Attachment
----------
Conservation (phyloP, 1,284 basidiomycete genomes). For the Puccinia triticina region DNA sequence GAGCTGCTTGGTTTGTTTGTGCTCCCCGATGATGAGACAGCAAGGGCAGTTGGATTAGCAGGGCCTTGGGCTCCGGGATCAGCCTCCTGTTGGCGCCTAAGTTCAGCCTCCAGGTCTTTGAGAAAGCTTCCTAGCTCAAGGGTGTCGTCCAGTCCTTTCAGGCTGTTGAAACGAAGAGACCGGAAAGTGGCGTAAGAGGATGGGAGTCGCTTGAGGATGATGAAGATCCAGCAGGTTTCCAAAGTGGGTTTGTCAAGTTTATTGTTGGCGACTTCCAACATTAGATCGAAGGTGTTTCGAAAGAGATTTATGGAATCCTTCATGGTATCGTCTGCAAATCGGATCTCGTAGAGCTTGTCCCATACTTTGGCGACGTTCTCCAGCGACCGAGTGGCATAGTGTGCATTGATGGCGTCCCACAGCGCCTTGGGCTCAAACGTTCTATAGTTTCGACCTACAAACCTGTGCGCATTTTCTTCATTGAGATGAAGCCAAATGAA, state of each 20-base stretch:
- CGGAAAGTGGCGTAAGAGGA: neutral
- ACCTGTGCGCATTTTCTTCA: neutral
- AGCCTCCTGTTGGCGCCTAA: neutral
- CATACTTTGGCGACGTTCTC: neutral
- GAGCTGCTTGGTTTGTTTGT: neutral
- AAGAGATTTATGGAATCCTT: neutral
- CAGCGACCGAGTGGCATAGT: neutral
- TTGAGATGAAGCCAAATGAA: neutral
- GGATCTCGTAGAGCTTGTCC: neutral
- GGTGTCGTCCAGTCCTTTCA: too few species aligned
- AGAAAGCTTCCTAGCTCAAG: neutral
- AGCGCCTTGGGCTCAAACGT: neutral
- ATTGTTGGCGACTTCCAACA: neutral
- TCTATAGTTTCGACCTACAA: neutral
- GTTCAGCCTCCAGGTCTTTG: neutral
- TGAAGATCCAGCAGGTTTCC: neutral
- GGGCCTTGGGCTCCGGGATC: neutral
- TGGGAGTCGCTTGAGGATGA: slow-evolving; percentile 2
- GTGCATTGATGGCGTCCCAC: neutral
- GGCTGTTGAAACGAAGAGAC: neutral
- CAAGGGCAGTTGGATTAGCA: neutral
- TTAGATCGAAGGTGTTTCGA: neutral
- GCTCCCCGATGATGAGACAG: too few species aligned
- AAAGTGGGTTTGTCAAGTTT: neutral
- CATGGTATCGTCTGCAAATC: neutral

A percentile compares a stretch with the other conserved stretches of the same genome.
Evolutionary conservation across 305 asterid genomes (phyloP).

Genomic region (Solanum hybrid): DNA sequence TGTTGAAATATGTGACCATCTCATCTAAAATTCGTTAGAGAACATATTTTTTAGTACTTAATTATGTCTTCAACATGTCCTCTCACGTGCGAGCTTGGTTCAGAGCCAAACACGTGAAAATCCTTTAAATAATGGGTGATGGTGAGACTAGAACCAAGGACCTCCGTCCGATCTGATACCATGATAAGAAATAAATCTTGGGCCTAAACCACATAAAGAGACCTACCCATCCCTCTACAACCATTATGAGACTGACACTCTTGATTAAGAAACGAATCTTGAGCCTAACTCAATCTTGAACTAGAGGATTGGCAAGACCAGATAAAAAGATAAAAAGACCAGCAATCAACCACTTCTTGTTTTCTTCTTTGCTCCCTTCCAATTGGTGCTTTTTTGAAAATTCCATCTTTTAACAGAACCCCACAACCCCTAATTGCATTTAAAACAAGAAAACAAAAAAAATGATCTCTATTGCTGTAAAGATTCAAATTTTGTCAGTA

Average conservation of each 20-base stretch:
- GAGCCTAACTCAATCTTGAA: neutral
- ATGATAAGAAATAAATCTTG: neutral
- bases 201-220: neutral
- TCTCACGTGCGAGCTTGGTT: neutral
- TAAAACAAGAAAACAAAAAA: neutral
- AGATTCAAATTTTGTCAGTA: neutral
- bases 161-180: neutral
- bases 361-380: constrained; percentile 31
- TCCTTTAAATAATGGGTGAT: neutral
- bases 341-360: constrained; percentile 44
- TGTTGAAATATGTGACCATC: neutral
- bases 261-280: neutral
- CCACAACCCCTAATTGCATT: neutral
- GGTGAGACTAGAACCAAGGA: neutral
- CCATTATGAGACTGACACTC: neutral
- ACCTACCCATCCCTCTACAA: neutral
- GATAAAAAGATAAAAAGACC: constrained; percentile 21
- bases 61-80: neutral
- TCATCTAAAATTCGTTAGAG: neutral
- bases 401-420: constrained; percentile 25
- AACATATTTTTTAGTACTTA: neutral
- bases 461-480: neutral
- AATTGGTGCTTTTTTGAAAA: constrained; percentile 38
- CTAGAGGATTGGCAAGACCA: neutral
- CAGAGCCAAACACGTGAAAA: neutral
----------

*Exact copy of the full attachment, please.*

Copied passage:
Conservation (phyloP, 1,284 basidiomycete genomes). For the Puccinia triticina region DNA sequence GAGCTGCTTGGTTTGTTTGTGCTCCCCGATGATGAGACAGCAAGGGCAGTTGGATTAGCAGGGCCTTGGGCTCCGGGATCAGCCTCCTGTTGGCGCCTAAGTTCAGCCTCCAGGTCTTTGAGAAAGCTTCCTAGCTCAAGGGTGTCGTCCAGTCCTTTCAGGCTGTTGAAACGAAGAGACCGGAAAGTGGCGTAAGAGGATGGGAGTCGCTTGAGGATGATGAAGATCCAGCAGGTTTCCAAAGTGGGTTTGTCAAGTTTATTGTTGGCGACTTCCAACATTAGATCGAAGGTGTTTCGAAAGAGATTTATGGAATCCTTCATGGTATCGTCTGCAAATCGGATCTCGTAGAGCTTGTCCCATACTTTGGCGACGTTCTCCAGCGACCGAGTGGCATAGTGTGCATTGATGGCGTCCCACAGCGCCTTGGGCTCAAACGTTCTATAGTTTCGACCTACAAACCTGTGCGCATTTTCTTCATTGAGATGAAGCCAAATGAA, state of each 20-base stretch:
- CGGAAAGTGGCGTAAGAGGA: neutral
- ACCTGTGCGCATTTTCTTCA: neutral
- AGCCTCCTGTTGGCGCCTAA: neutral
- CATACTTTGGCGACGTTCTC: neutral
- GAGCTGCTTGGTTTGTTTGT: neutral
- AAGAGATTTATGGAATCCTT: neutral
- CAGCGACCGAGTGGCATAGT: neutral
- TTGAGATGAAGCCAAATGAA: neutral
- GGATCTCGTAGAGCTTGTCC: neutral
- GGTGTCGTCCAGTCCTTTCA: too few species aligned
- AGAAAGCTTCCTAGCTCAAG: neutral
- AGCGCCTTGGGCTCAAACGT: neutral
- ATTGTTGGCGACTTCCAACA: neutral
- TCTATAGTTTCGACCTACAA: neutral
- GTTCAGCCTCCAGGTCTTTG: neutral
- TGAAGATCCAGCAGGTTTCC: neutral
- GGGCCTTGGGCTCCGGGATC: neutral
- TGGGAGTCGCTTGAGGATGA: slow-evolving; percentile 2
- GTGCATTGATGGCGTCCCAC: neutral
- GGCTGTTGAAACGAAGAGAC: neutral
- CAAGGGCAGTTGGATTAGCA: neutral
- TTAGATCGAAGGTGTTTCGA: neutral
- GCTCCCCGATGATGAGACAG: too few species aligned
- AAAGTGGGTTTGTCAAGTTT: neutral
- CATGGTATCGTCTGCAAATC: neutral

A percentile compares a stretch with the other conserved stretches of the same genome.
Evolutionary conservation across 305 asterid genomes (phyloP).

Genomic region (Solanum hybrid): DNA sequence TGTTGAAATATGTGACCATCTCATCTAAAATTCGTTAGAGAACATATTTTTTAGTACTTAATTATGTCTTCAACATGTCCTCTCACGTGCGAGCTTGGTTCAGAGCCAAACACGTGAAAATCCTTTAAATAATGGGTGATGGTGAGACTAGAACCAAGGACCTCCGTCCGATCTGATACCATGATAAGAAATAAATCTTGGGCCTAAACCACATAAAGAGACCTACCCATCCCTCTACAACCATTATGAGACTGACACTCTTGATTAAGAAACGAATCTTGAGCCTAACTCAATCTTGAACTAGAGGATTGGCAAGACCAGATAAAAAGATAAAAAGACCAGCAATCAACCACTTCTTGTTTTCTTCTTTGCTCCCTTCCAATTGGTGCTTTTTTGAAAATTCCATCTTTTAACAGAACCCCACAACCCCTAATTGCATTTAAAACAAGAAAACAAAAAAAATGATCTCTATTGCTGTAAAGATTCAAATTTTGTCAGTA

Average conservation of each 20-base stretch:
- GAGCCTAACTCAATCTTGAA: neutral
- ATGATAAGAAATAAATCTTG: neutral
- bases 201-220: neutral
- TCTCACGTGCGAGCTTGGTT: neutral
- TAAAACAAGAAAACAAAAAA: neutral
- AGATTCAAATTTTGTCAGTA: neutral
- bases 161-180: neutral
- bases 361-380: constrained; percentile 31
- TCCTTTAAATAATGGGTGAT: neutral
- bases 341-360: constrained; percentile 44
- TGTTGAAATATGTGACCATC: neutral
- bases 261-280: neutral
- CCACAACCCCTAATTGCATT: neutral
- GGTGAGACTAGAACCAAGGA: neutral
- CCATTATGAGACTGACACTC: neutral
- ACCTACCCATCCCTCTACAA: neutral
- GATAAAAAGATAAAAAGACC: constrained; percentile 21
- bases 61-80: neutral
- TCATCTAAAATTCGTTAGAG: neutral
- bases 401-420: constrained; percentile 25
- AACATATTTTTTAGTACTTA: neutral
- bases 461-480: neutral
- AATTGGTGCTTTTTTGAAAA: constrained; percentile 38
- CTAGAGGATTGGCAAGACCA: neutral
- CAGAGCCAAACACGTGAAAA: neutral